It’s “Vac” to School Time!

The A-B-C’s and 1-2-3’s of vacuuming…

Vac to SchoolAhh…The kiddos are finally going back to school and hitting the books! Personally, I’m glad to no longer be legally obligated to attend an educational institution. However, I still love to learn! My favorite stuff to learn about is that which helps me accomplish something fun, or makes my life easier/better

  

So we put our heads together and compiled a short list outlining some of the most important, overlooked and misunderstood concepts in vacuuming. So while we’re in the “school” spirit, I implore you to take a minute to study the tips we outline below. No, we’re not going to try to turn you into total vacuum-geeks like us. But if you find vacuuming to be a giant pain in the neck (literally or figuratively) that’s your first clue that something’s wrong! Following our guidelines just might relieve you of a lifetime of needlessly confusing and frustrating vacuum headaches!

 

THE A-B-C’s AND 1-2-3’s  OF VACUUM OWNERSHIP:

 

A – It’s all about AIR FLOW!  The first vacuum cleaner began as a fan and a pillowcase on wheels: Something to move air in a specific direction, and something to separate the collected dirt from clean air. Vacs are much more advanced these days, but the principle is the same: If anything impedes the air flowing IN or OUT of your vacuum, it will not “work.” So the next time your vacuum doesn’t suck, check  to see (1) if something is clogging any of the pipes leading in to the vacuum or (2) if your bag is full, or the pores of the bag or other filter material are clogged (as clean air will not be able to pass through.) In other words, if air can’t get out of the vacuum, new air can’t get in!

B – BREAKAGE Happens. Remember that your vacuum is a mechanical device; a machine with moving parts. So don’t get discouraged when its performance mysteriously declines, or if an accident happens. Much like your car, your vacuum is comprised of parts that can get out of alignment, or wear out over time and need replacing. The good news is that much breakage is preventable! User error is a common cause, so take time to learn how to use your vacuum correctly.  Also, always provide your vacuum with the basic maintenance it requires at the appropriate intervals (like bags, belts, filters and regular cleanings). Lastly, consider getting the vacuum fixed when it doesn’t work right, before throwing it out. Most often the problem is not as catastrophic or expensive as you fear. (And hey, at least here estimates are FREE!)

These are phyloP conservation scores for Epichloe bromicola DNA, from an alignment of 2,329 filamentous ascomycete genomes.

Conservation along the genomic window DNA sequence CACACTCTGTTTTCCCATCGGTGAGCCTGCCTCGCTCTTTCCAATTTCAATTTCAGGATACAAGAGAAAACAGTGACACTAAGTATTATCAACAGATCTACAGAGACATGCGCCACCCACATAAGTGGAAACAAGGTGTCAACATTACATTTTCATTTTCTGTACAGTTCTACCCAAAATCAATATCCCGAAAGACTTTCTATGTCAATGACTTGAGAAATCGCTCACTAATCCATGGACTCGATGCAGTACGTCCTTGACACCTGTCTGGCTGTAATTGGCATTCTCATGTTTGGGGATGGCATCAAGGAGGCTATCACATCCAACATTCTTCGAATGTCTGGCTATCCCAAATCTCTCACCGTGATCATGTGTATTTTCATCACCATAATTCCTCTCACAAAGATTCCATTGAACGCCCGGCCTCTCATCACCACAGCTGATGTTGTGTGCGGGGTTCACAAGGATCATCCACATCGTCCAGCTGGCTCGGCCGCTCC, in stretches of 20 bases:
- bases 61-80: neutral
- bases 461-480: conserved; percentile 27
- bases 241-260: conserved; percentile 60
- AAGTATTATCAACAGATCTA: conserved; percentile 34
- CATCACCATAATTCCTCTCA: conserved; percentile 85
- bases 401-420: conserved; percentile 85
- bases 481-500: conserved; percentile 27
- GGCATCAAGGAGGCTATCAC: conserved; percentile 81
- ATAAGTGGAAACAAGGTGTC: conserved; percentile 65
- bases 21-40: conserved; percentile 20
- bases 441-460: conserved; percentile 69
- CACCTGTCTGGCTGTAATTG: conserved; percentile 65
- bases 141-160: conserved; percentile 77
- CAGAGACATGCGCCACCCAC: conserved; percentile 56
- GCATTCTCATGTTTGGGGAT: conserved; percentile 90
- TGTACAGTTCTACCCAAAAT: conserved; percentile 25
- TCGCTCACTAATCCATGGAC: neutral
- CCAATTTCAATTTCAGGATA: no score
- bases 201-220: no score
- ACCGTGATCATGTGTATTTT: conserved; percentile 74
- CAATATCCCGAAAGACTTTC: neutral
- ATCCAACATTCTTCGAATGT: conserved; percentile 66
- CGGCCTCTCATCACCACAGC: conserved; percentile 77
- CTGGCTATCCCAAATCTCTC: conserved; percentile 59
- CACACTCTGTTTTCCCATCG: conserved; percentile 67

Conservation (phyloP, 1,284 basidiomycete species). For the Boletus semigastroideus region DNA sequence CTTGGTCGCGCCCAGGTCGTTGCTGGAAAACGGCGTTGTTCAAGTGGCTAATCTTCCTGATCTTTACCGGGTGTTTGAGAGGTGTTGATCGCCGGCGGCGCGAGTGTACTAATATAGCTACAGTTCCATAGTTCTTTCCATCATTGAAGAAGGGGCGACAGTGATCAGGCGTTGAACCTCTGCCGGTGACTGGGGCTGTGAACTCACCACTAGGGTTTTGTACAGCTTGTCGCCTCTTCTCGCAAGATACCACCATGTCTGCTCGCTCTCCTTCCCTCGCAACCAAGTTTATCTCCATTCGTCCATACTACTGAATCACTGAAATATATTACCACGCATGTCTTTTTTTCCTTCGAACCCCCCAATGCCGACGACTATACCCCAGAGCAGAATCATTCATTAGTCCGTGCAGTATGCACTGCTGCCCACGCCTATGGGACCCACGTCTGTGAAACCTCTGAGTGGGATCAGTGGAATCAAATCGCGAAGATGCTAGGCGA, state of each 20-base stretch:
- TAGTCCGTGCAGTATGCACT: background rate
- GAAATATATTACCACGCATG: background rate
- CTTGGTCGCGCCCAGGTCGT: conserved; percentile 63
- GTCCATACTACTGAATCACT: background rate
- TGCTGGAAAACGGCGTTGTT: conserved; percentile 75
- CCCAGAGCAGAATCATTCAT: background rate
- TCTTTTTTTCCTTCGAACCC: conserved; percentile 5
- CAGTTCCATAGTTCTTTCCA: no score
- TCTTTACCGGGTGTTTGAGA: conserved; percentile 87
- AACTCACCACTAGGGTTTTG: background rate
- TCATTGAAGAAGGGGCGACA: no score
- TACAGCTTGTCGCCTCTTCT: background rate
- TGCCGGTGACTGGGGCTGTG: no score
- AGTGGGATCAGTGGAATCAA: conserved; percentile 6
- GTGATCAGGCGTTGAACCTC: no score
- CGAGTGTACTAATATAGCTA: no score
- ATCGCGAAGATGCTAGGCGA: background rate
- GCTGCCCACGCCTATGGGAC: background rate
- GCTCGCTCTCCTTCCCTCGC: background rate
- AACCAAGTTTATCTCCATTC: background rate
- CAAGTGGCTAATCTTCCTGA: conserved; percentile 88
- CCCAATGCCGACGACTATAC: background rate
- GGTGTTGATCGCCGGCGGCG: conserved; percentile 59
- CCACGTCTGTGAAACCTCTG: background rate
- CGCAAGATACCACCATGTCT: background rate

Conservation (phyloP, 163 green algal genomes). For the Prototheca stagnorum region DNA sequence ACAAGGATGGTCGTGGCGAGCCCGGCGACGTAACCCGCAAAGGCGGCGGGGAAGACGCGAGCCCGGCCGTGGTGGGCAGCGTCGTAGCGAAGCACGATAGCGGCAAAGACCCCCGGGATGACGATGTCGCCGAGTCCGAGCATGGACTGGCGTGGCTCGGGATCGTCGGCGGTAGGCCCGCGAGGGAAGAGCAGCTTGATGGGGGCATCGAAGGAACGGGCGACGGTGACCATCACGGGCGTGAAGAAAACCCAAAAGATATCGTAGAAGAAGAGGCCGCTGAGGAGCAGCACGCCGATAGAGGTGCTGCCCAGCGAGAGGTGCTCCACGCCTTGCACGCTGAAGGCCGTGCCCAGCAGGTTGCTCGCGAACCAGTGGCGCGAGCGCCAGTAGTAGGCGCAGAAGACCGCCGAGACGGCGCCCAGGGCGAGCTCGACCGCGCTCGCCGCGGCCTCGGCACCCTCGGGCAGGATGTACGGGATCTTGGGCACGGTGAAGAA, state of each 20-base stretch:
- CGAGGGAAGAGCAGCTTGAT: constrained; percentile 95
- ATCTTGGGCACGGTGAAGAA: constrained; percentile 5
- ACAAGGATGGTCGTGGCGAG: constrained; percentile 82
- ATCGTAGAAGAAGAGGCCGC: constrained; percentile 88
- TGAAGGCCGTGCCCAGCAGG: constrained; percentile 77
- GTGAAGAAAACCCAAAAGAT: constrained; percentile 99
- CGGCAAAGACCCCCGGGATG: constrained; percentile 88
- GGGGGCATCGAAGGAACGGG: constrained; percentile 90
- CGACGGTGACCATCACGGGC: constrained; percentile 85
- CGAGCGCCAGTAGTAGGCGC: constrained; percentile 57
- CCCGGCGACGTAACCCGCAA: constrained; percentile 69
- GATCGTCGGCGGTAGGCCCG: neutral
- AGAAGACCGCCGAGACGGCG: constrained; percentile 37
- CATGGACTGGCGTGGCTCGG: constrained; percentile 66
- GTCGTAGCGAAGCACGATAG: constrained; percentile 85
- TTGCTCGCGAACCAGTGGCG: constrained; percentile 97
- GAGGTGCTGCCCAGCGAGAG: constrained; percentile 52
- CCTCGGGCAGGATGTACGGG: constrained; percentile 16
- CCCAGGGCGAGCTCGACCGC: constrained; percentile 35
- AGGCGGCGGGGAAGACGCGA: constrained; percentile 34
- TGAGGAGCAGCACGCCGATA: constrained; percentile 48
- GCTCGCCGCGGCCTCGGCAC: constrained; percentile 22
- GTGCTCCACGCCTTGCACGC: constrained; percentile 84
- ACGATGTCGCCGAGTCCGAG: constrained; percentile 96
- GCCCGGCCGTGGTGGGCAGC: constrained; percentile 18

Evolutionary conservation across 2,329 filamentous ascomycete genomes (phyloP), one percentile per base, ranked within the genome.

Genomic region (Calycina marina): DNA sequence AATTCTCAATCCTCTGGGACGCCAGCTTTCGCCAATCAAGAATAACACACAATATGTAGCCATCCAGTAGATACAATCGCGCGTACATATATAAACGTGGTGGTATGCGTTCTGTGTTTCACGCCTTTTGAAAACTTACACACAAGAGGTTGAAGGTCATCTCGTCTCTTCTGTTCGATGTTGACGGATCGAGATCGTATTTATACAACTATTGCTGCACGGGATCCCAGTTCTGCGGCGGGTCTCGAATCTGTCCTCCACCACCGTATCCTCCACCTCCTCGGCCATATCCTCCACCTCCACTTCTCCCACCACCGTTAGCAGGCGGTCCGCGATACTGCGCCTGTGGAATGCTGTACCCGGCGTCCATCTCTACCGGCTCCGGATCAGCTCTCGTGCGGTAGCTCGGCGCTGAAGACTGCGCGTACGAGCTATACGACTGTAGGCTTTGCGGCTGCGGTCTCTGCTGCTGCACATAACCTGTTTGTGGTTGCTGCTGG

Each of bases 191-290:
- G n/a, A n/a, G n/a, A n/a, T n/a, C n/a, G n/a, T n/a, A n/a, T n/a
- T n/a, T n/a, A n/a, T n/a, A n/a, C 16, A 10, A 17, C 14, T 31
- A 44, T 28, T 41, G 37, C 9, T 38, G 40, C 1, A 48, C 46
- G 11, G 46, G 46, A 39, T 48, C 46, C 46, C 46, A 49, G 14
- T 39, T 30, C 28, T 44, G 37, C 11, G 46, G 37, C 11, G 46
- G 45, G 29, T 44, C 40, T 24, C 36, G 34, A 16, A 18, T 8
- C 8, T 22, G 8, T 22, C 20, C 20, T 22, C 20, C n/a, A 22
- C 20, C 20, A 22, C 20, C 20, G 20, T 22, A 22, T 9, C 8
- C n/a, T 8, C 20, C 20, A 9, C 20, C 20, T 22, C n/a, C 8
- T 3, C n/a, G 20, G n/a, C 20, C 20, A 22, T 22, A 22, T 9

C – CHOOSE Wisely. As I’ve discussed in previous articles, your vacuum is a toolChoose your brand and model of vacuum wisely, as the wrong type will not perform as desired on the surfaces you are cleaning, or meet other expectations you may have. Choose the right attachments for specific tasks (like using a soft dusting brush for vacuuming baseboard molding, instead of a stiff crevice tool.) Also, selecting the correct bags and filters for your model is imperative: Improper fit means leakage of dirt into your vacuum’s motor and your house! When in doubt, seek professional advice.

1 – You should vacuum your floors at least ONCE per week: Above-floor surfaces, ONCE per month.  Some households require greater frequency than this, especially if there are pets. But do your carpets a favor by thoroughly vacuuming the hair and dust weekly before it imbeds too deeply in the carpet fibers. This also will bring the nap of the carpet back to a raised position, helping prevent that ugly matted look in high-traffic areas. You’ll also reduce the need to “wash” the carpets with water-extraction machines. This concept also applies to your couches, drapes and mattresses! You can avoid the formation of dust-bunnies (who are born of neglect) by vacuuming your hard floors more frequently.  Eliminating the rough, sandy particles by vacuuming (instead of “Swiffer-ing”) prevents scratching and dullness in the finish of your wood floors.

2 – Every TWO years, get your vacuum serviced.  You know to change your car’s oil every 3 months or 3,000 miles, and that your brakes only last so long. Your vacuum has moving parts too. Every couple of years get your vacuum a “tune-up” which includes cleaning and lubricating the brushroller and bearings, checking the electrical system, unclogging and washing, etc. (Because you can’t keep your house clean with a dirty, smelly, busted-up vacuum!)